Product innovation within the insurance-linked securities (ILS) space is key to market’s development and usually acts as a catalyst for expansion, a trend that will need to continue to enable the capital markets to play a bigger role outside of the catastrophe space, according to industry leaders.
Speaking at the annual Munich Re ILS roundtable at the 2016 meeting of the reinsurance industry in Monte Carlo, industry executives and leaders discussed the capital markets and the ILS space, highlighting its ability to innovate and the need for this to continue and even intensify for the market to continue growing.
Despite the flood of alternative reinsurance capital reporting a 10% increase in volume during the first-half of this year when compared with the same period in 2015, its entry into the global reinsurance market has slowed somewhat. This is in part due to the overly competitive and overcapitalised state of the property cat space, which is where ILS mostly plays owing to ease of entry and heightened understanding of the sector.
Industry observers and executives have, in more recent times, discussed the need for ILS to expand outside of the property cat space if it is going to see the kind of exponential growth that it’s been used to. And panelists at the Munich Re ILS roundtable, who also underlined the importance of product innovation in the alternative space, reiterated the message.
“We have seen some innovation over the last three or four years with respect to product offering, so it was difficult to get for certain clients aggregate coverage, the traditional market had pulled back, and capital markets was ready to run in. It pulled in the traditional capacity so they are now competing on a level field, so it’s kind of this pull situation between the capital sources. We’re looking at multi-year aggregate becoming increasingly more frequent, but product innovation is very important and that is usually a catalyst,” said Cory Anger, Global Head of ILS Origination and Structuring at GC Securities.
Innovations such as multi-year deals and the increased utilisation of aggregate coverage have, and will likely continue to expand the presence of ILS within the property catastrophe space, but the willingness and sophistication of the capital markets suggests that it has an opportunity to innovate into other areas, and really start influencing a broader spectrum of the re/insurance industry.
Pina Albo, member of the Board of Management at reinsurance giant Munich Re, commented on the influence of ILS outside of the catastrophe segment, from a more traditional perspective.
“Where we would like to see the alternative market play perhaps a bigger role is beyond the cat space, for other peak scenarios where we hope to find a way to see this capital come into areas such as cyber risk. These are peak scenarios where we would welcome the capital, and pandemic risk for example, so those types of areas we would like to see more cooperation with the capital markets,” said Albo.
Albo continued to explain that in peak scenarios where the cost-of-capital is so high, which is becoming a bigger concern for reinsurers in the softening landscape and low interest rate environment, “having the alternative capital there could help to lower the cost-of-capital to bring solutions there.”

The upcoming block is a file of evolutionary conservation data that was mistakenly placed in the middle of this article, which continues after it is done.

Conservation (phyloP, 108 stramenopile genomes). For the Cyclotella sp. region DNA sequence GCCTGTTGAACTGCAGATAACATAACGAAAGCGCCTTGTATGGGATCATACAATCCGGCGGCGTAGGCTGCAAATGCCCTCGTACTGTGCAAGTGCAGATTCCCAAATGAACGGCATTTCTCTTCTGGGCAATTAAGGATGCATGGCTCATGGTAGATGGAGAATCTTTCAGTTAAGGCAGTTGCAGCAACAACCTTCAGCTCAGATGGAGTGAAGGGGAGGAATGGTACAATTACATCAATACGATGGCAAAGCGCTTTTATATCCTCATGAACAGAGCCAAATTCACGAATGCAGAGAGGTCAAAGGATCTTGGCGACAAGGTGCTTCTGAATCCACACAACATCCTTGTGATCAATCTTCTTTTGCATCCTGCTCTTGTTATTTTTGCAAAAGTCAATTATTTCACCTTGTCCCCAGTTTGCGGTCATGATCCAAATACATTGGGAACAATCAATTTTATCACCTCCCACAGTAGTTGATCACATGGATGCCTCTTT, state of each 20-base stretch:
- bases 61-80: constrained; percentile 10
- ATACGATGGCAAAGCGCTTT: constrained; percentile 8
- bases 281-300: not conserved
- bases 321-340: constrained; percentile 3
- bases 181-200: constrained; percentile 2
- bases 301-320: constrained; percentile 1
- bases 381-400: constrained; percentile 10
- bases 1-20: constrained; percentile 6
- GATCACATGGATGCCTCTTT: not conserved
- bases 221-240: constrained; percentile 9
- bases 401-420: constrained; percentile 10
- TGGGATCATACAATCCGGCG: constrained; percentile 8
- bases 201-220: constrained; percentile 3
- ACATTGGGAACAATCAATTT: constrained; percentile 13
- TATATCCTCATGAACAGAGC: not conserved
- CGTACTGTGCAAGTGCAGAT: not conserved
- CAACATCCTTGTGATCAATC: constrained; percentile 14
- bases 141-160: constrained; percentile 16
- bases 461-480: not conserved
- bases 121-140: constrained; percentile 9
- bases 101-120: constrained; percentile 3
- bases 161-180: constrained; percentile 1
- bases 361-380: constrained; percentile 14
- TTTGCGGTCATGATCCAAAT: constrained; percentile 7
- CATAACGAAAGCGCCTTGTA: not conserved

The need to reinsurers to reduce their cost-of-capital has intensified in recent times, as expenses continue to rise while rates fall further across most business lines. In response, and perhaps owing to the realisation that working with ILS solutions can increase efficiency and diversification, most reinsurers now embrace ILS capacity in some form or another, but it is still largely focused on the highly competitive property cat space.
Michael Stahel, Partner and Portfolio Manager, LGT ILS Partners, echoed the view of Albo, but did stress that with risks like cyber where the potential for correlation with wider financial markets increases, it can be difficult, but not impossible, for ILS to play a role, currently.
“There are certain things, certain risks where I believe the ILS market is just more efficient, and better suited to take that risk on.”
“If it’s a massive event where the likelihood of occurrence is very low, but the monetary implication will be huge, that’s where the ILS market could move in. Be it pandemic, be it cat,” said Stahel.
Juan Beer, Global Head of Group Reinsurance at Zurich Insurance Group, agreed that innovation is vital to the alternatives market, and also noted some potential areas the space could look to have a meaningful influence.
“Product innovation really will be key in the alternative market, and I think the willingness of the alternative market to leave the traditional space, which is by in large cat, I think will be very important. And I think the other opportunity is really to bring in some new techniques, be it indemnity or non-indemnity propositions, around cyber certainly, and supply chain is certainly something where the market as whole has really not been able to provide the right response to the ultimate customer,” said Beer.
“I think agriculture is a huge opportunity for the insurance and reinsurance sector as a whole, and I do believe that the willingness of the alternative space really to tap into these unknown territories, I think will offer opportunities,” continued Beer.
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